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Detective gawked at Whitney Houston’s naked corpse

Whitney Houston (32681)
Whitney Houston

A police officer removed a sheet covering Whitney Houston’s naked corpse and remarked, “Damn, she’s still looking good, huh?” according to another officer at the scene.

The accusation against the Beverly Hills Police detective was revealed in a labor dispute filing made last week by Brian Weir, who was the senior patrol sergeant called to Houston’s hotel room after she was found dead in a bathtub on February 11, 2012.

Weir claims the Beverly Hills police chief and others retaliated against him when he complained about the actions of Det. Sgt. Terry Nutall at the death scene on the fourth floor of the Beverly Hilton Hotel.

Beverly Hills city officials did not immediately respond to CNN calls about the allegations.

Houston drowned face down in a hotel tub of “extremely hot water” about 12 inches deep, the final autopsy report on the singer’s death said. The Los Angeles County coroner ruled that Houston’s death on the eve of the 2012 Grammy Awards was an accidental drowning with the “effects of atherosclerotic heart disease and cocaine use” as contributing factors.

Weir’s complaint, filed on September 11 with California’s labor department, said he covered Houston’s body with a sheet “to prevent contamination or potential DNA and other potential evidence on the body” and to “preserve the dignity of the remains.”

It said that Nutall — who was assigned to investigate fraud, forgery and auto burglaries — “knelt beside and leaned over the decedent, removed the sheet and/or other covering from the body of the decedent to an area below the pubic region of the decedent’s body and came in close proximity to touching the body of the decedent while making inappropriate comments to the effect and substance that the decedent ‘looked attractive for a woman of her age and current state’ and ‘Damn, she’s still looking good, huh?’”

Weir, who had been in the “coveted positions” of sergeant with the SWAT and K-9 units, claims he told Beverly Hills officials about the incident, which he said he believed violated state and federal laws.

After complaining to his superiors and others in the Beverly Hills government, Weir was removed from his “coveted positions” of sergeant with the SWAT and K-9 units, denied promotion to other positions, removed from supervisory duties, denied special pay, denied training, harassed and ostracized, given inappropriate and harassing comments an/or documents, and subjected to conduct undermining his authority as a superior, the filing said. He also lost overtime pay, the filing said.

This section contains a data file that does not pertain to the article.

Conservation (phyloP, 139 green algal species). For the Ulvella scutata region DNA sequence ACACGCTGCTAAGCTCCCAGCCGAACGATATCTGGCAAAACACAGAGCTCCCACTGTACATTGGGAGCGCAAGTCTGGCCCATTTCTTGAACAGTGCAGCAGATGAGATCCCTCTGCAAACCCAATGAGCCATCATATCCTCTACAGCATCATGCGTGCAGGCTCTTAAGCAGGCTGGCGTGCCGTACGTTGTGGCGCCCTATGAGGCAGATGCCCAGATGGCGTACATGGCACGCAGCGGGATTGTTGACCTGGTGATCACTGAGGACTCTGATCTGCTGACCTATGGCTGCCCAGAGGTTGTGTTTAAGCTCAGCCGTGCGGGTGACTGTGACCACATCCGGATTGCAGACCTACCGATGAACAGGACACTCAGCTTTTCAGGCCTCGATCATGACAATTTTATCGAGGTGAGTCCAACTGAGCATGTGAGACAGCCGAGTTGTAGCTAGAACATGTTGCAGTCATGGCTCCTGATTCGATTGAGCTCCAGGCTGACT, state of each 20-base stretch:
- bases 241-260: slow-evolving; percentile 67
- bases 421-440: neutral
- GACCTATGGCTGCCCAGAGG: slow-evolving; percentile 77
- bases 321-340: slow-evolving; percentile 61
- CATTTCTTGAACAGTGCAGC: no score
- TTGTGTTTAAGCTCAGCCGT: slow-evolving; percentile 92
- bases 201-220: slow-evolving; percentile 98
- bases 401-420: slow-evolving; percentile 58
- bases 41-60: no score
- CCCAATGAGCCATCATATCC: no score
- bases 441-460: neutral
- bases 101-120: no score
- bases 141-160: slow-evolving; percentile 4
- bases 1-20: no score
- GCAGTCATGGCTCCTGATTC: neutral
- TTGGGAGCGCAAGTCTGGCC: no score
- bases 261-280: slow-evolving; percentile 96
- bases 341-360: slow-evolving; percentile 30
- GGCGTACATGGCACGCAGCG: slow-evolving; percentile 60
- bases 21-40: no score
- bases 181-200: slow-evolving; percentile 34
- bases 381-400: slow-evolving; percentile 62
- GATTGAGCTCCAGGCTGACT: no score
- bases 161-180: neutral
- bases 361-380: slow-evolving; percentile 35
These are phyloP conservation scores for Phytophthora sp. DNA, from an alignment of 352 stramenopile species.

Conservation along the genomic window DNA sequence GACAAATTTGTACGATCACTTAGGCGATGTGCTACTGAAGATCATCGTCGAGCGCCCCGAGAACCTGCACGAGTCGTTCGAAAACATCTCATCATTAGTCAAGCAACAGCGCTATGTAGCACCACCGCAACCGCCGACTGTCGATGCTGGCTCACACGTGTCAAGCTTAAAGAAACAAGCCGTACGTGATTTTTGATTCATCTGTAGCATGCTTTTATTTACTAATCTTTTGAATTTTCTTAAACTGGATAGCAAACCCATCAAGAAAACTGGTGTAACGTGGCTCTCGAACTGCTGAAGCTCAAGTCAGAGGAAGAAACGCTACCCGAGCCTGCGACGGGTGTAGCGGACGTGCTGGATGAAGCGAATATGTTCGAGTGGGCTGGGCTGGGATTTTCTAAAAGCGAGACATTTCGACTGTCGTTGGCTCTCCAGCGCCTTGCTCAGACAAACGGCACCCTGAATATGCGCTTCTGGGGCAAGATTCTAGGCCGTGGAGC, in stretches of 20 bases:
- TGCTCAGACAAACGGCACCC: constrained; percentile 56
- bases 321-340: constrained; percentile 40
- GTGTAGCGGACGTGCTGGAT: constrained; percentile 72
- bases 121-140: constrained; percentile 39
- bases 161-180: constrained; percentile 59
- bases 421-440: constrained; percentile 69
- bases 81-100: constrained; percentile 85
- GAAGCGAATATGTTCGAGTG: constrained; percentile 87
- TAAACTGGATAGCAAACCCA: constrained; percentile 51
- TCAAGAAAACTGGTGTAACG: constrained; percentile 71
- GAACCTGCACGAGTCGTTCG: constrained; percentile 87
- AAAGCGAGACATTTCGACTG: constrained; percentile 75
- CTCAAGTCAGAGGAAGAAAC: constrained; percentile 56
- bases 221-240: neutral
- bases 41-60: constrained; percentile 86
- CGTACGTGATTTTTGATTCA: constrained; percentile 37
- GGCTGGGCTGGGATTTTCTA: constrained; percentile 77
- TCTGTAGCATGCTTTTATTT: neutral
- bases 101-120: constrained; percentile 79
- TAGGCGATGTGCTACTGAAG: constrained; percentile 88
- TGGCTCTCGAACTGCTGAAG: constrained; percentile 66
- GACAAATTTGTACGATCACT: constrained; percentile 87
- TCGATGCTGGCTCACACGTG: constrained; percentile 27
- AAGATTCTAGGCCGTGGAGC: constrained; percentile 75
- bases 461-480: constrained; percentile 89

The complaint accuses Police Chief David Snowden, Capt. Tony Lee and Nutall — who has since been promoted to lieutenant — of taking “reprisal actions, including acts of intimidation, restraint, coercion, discrimination, punitive, and/or disciplinary actions” against Weir.

Weir’s lawyer Christopher Brizzolara is demanding economic and non-economic damages for his client, who has suffered damage to his law enforcement career and emotional stress.

Houston was last seen alive by her personal assistant in her Beverly Hilton room at about 3 p.m. that Saturday, the autopsy report said. The assistant left to run errands after telling Houston to take a bath in preparation for a pre-Grammy Awards party at the hotel that night, it said.

When the assistant returned to the locked room at 3:35 p.m., she found Houston “lying face down in the bathtub filled with water, unresponsive.”

“The assistant called for her bodyguard, and together they pulled the decedent out of the bathtub,” the report said.

When paramedics arrived about 10 minutes later, they moved Houston to the living room floor. At 3:55 p.m., 20 minutes after she was found by the assistant, paramedics concluded she was dead, the report said.

Houston won six Grammys and sold 170 million albums, singles and videos over her career.

In recent years, the singer’s accomplishments were overtaken by her struggles with drug addiction.

CNN’s Rachel Wells and Jennifer Wolfe contributed to this report.

Alan Duke | CNN